As he grinds powdered pigments and linseed oil in a pestle and mortar, da Costa Felgueiras reveals the craft and skill that generations of traditional paint makers shared. ‘Because of limitations in technology, people couldn’t achieve the endless colour tones that you can get nowadays. No one went to the shop to buy a tin of paint. You had to have the skills to create the colours yourself,’ he says. ‘And because the craftspeople made everything themselves, there wasn’t one standard shade of paint. Many colours were achieved by building up different layers of colours, starting with a solid colour and then putting on a transparent glaze. Green, for instance, was very difficult to make. They’d start with blue, then put a yellow glaze on top. Or they’d use a copper verdigris glaze. It was complicated, but that, for me, is what makes it interesting.’
Historic glazes and pigment require unusual ingredients, such as rabbit skin granules for glue, or purple caput mortuum, once made from ground-up Egyptian mummies. Da Costa Felgueiras’s favourite story concerns the making of blue verditer, the first attempt an imitation of lapis lazuli. ‘There’s just one old Englishman left in the world making it,’ he explains. ‘He’s a complete eccentric, who only works on it when there’s a very cold winter because he has to bury the pigment in his garden when the soil is frozen, and he has to stir it every hour for three weeks. Think of the story behind that beautiful blue, and of the integrity of the person behind it – and then think of that versus a tin of one-common-denominator paint that you can buy in a shop.’
Da Costa Felgueiras rues the modern attitude towards paints and pigments, which he says are designed for durability and simplicity of use, not for any deeper significance. ‘Colours meant something in the 18th century,’ he says. ‘Black and gold were the colours of antiquity. Ecclesiastical purple was so called because of its connection to the church. Green signified an association with China.’ Stripped of meaning today, paints used in interior decoration have just one overriding requirement: endurance, which da Costa Felgueiras says is a misplaced ideal. ‘Everything these days has to be guaranteed to last, but the only way to guarantee things is by going down the plastic route,’ he says. ‘Natural paints and historic pigments might be more delicate, but if you know how to take care of them, you can make them last longer. You have to accept that they might change a bit, visually – but I find that’s part of the charm.’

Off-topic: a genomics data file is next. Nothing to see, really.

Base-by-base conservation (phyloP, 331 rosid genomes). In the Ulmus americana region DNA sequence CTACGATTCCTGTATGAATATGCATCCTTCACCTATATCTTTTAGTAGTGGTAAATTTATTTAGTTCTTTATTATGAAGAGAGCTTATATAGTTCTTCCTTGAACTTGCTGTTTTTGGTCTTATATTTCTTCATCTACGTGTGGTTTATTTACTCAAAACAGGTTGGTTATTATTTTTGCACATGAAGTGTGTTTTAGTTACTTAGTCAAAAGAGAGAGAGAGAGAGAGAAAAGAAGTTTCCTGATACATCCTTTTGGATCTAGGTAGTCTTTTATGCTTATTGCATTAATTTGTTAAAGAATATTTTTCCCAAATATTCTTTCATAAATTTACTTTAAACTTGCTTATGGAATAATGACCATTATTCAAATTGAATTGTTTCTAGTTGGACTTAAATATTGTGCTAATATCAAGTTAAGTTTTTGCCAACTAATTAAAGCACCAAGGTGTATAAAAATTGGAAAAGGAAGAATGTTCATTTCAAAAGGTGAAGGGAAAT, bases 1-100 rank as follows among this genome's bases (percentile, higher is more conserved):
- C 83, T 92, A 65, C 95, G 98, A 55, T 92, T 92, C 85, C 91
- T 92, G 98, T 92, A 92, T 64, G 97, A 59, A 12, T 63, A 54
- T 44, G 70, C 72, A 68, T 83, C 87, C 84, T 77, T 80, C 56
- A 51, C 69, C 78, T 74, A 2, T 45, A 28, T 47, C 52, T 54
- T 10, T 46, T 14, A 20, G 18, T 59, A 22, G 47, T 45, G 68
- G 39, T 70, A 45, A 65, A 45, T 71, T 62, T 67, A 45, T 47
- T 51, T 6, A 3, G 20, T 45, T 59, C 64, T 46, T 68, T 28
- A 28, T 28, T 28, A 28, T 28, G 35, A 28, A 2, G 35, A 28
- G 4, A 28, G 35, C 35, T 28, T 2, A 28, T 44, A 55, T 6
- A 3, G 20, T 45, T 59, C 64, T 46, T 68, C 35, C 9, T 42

Fortunately, people are gradually rethinking their approach to contemporary interiors, he says, and we’re seeing a resurgence of interest in the use of linseed oil paints, lime washes and distempers, which fell out of fashion as acrylic paints grew in popularity. ‘Aware of how disconnected we are with the things we consume, a small number of people has become aware of a different way of doing things. They’re moving away from that which is industrialised, commercialised and homogenised. They want to bring humanity – some human skill – to a decorative scheme or a piece of furniture.’
Lest he faces accusations of gazing dreamily at the past through rose-tinted glasses, da Costa Felgueiras is quick to underline the rich relationship between traditional skills and more modern notions. ‘Whether I’m making something new or restoring something old, the principle, for me, is the same: it’s about a good piece of design. What stands out is the quality that joins them together: the quality of the design, the quality of the materials used, the humanity behind it all. And the 18th century is the century of light, of enlightenment – how much more modern can you get?’
Words → M Astella Saw
Photography → Camilla Greenwell, Elena Heatherwick, Peter Mackenzie, Chloe Winstanley